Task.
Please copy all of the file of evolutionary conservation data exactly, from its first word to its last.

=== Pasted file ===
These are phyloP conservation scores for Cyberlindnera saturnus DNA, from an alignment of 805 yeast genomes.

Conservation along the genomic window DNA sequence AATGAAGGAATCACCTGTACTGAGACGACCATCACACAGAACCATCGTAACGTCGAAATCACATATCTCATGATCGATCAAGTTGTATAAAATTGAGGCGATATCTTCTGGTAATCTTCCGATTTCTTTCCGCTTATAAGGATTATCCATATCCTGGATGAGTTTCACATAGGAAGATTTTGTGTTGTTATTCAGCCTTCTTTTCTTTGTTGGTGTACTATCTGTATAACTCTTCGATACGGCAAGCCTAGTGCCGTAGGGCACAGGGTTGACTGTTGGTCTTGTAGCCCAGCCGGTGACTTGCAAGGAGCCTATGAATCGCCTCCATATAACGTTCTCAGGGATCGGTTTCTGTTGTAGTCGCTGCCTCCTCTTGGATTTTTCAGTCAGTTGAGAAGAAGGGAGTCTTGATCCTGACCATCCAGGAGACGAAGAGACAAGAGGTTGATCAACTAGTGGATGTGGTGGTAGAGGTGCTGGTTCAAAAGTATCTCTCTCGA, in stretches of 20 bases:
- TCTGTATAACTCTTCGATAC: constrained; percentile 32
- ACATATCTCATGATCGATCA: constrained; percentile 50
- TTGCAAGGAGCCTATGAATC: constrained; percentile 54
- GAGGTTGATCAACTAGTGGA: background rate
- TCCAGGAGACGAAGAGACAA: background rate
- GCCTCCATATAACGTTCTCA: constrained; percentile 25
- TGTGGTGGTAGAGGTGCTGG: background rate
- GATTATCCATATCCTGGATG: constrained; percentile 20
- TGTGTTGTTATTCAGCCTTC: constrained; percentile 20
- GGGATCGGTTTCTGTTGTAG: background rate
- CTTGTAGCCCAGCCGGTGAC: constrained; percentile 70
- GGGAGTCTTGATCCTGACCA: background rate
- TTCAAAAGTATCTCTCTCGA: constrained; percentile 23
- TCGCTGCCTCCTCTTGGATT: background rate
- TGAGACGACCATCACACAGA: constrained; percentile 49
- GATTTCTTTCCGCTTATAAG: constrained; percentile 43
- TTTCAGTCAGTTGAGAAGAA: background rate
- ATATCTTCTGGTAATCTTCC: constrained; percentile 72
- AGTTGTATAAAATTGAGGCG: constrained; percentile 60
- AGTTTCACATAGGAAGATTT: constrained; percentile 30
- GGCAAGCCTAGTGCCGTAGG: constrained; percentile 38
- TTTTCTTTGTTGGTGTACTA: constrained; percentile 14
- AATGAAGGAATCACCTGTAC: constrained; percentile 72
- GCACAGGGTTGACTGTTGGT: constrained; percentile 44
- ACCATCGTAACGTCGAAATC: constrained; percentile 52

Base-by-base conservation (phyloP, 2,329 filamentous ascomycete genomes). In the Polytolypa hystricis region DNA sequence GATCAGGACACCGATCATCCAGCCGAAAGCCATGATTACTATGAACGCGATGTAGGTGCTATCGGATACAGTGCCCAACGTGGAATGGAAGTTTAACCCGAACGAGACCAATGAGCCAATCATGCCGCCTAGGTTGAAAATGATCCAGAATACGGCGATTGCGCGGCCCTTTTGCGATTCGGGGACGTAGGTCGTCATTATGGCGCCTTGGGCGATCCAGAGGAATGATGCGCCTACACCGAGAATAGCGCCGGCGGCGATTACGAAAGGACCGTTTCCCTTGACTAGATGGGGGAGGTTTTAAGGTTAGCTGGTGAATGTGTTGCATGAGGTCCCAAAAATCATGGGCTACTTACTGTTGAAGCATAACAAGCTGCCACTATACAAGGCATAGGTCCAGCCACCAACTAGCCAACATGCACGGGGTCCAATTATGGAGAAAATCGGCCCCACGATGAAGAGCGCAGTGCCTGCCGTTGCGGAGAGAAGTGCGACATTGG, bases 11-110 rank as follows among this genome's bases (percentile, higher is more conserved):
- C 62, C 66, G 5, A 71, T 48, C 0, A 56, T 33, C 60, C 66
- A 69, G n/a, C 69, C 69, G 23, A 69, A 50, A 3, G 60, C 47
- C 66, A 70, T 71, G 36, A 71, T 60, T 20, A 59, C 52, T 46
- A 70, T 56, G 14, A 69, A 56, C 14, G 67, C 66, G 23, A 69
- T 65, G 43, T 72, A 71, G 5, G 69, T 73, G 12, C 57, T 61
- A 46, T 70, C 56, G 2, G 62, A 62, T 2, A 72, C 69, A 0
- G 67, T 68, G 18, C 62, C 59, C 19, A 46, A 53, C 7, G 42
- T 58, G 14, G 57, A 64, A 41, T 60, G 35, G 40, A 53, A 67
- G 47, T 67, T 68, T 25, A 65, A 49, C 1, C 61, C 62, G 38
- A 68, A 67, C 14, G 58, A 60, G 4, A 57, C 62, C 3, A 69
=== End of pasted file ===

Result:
These are phyloP conservation scores for Cyberlindnera saturnus DNA, from an alignment of 805 yeast genomes.

Conservation along the genomic window DNA sequence AATGAAGGAATCACCTGTACTGAGACGACCATCACACAGAACCATCGTAACGTCGAAATCACATATCTCATGATCGATCAAGTTGTATAAAATTGAGGCGATATCTTCTGGTAATCTTCCGATTTCTTTCCGCTTATAAGGATTATCCATATCCTGGATGAGTTTCACATAGGAAGATTTTGTGTTGTTATTCAGCCTTCTTTTCTTTGTTGGTGTACTATCTGTATAACTCTTCGATACGGCAAGCCTAGTGCCGTAGGGCACAGGGTTGACTGTTGGTCTTGTAGCCCAGCCGGTGACTTGCAAGGAGCCTATGAATCGCCTCCATATAACGTTCTCAGGGATCGGTTTCTGTTGTAGTCGCTGCCTCCTCTTGGATTTTTCAGTCAGTTGAGAAGAAGGGAGTCTTGATCCTGACCATCCAGGAGACGAAGAGACAAGAGGTTGATCAACTAGTGGATGTGGTGGTAGAGGTGCTGGTTCAAAAGTATCTCTCTCGA, in stretches of 20 bases:
- TCTGTATAACTCTTCGATAC: constrained; percentile 32
- ACATATCTCATGATCGATCA: constrained; percentile 50
- TTGCAAGGAGCCTATGAATC: constrained; percentile 54
- GAGGTTGATCAACTAGTGGA: background rate
- TCCAGGAGACGAAGAGACAA: background rate
- GCCTCCATATAACGTTCTCA: constrained; percentile 25
- TGTGGTGGTAGAGGTGCTGG: background rate
- GATTATCCATATCCTGGATG: constrained; percentile 20
- TGTGTTGTTATTCAGCCTTC: constrained; percentile 20
- GGGATCGGTTTCTGTTGTAG: background rate
- CTTGTAGCCCAGCCGGTGAC: constrained; percentile 70
- GGGAGTCTTGATCCTGACCA: background rate
- TTCAAAAGTATCTCTCTCGA: constrained; percentile 23
- TCGCTGCCTCCTCTTGGATT: background rate
- TGAGACGACCATCACACAGA: constrained; percentile 49
- GATTTCTTTCCGCTTATAAG: constrained; percentile 43
- TTTCAGTCAGTTGAGAAGAA: background rate
- ATATCTTCTGGTAATCTTCC: constrained; percentile 72
- AGTTGTATAAAATTGAGGCG: constrained; percentile 60
- AGTTTCACATAGGAAGATTT: constrained; percentile 30
- GGCAAGCCTAGTGCCGTAGG: constrained; percentile 38
- TTTTCTTTGTTGGTGTACTA: constrained; percentile 14
- AATGAAGGAATCACCTGTAC: constrained; percentile 72
- GCACAGGGTTGACTGTTGGT: constrained; percentile 44
- ACCATCGTAACGTCGAAATC: constrained; percentile 52

Base-by-base conservation (phyloP, 2,329 filamentous ascomycete genomes). In the Polytolypa hystricis region DNA sequence GATCAGGACACCGATCATCCAGCCGAAAGCCATGATTACTATGAACGCGATGTAGGTGCTATCGGATACAGTGCCCAACGTGGAATGGAAGTTTAACCCGAACGAGACCAATGAGCCAATCATGCCGCCTAGGTTGAAAATGATCCAGAATACGGCGATTGCGCGGCCCTTTTGCGATTCGGGGACGTAGGTCGTCATTATGGCGCCTTGGGCGATCCAGAGGAATGATGCGCCTACACCGAGAATAGCGCCGGCGGCGATTACGAAAGGACCGTTTCCCTTGACTAGATGGGGGAGGTTTTAAGGTTAGCTGGTGAATGTGTTGCATGAGGTCCCAAAAATCATGGGCTACTTACTGTTGAAGCATAACAAGCTGCCACTATACAAGGCATAGGTCCAGCCACCAACTAGCCAACATGCACGGGGTCCAATTATGGAGAAAATCGGCCCCACGATGAAGAGCGCAGTGCCTGCCGTTGCGGAGAGAAGTGCGACATTGG, bases 11-110 rank as follows among this genome's bases (percentile, higher is more conserved):
- C 62, C 66, G 5, A 71, T 48, C 0, A 56, T 33, C 60, C 66
- A 69, G n/a, C 69, C 69, G 23, A 69, A 50, A 3, G 60, C 47
- C 66, A 70, T 71, G 36, A 71, T 60, T 20, A 59, C 52, T 46
- A 70, T 56, G 14, A 69, A 56, C 14, G 67, C 66, G 23, A 69
- T 65, G 43, T 72, A 71, G 5, G 69, T 73, G 12, C 57, T 61
- A 46, T 70, C 56, G 2, G 62, A 62, T 2, A 72, C 69, A 0
- G 67, T 68, G 18, C 62, C 59, C 19, A 46, A 53, C 7, G 42
- T 58, G 14, G 57, A 64, A 41, T 60, G 35, G 40, A 53, A 67
- G 47, T 67, T 68, T 25, A 65, A 49, C 1, C 61, C 62, G 38
- A 68, A 67, C 14, G 58, A 60, G 4, A 57, C 62, C 3, A 69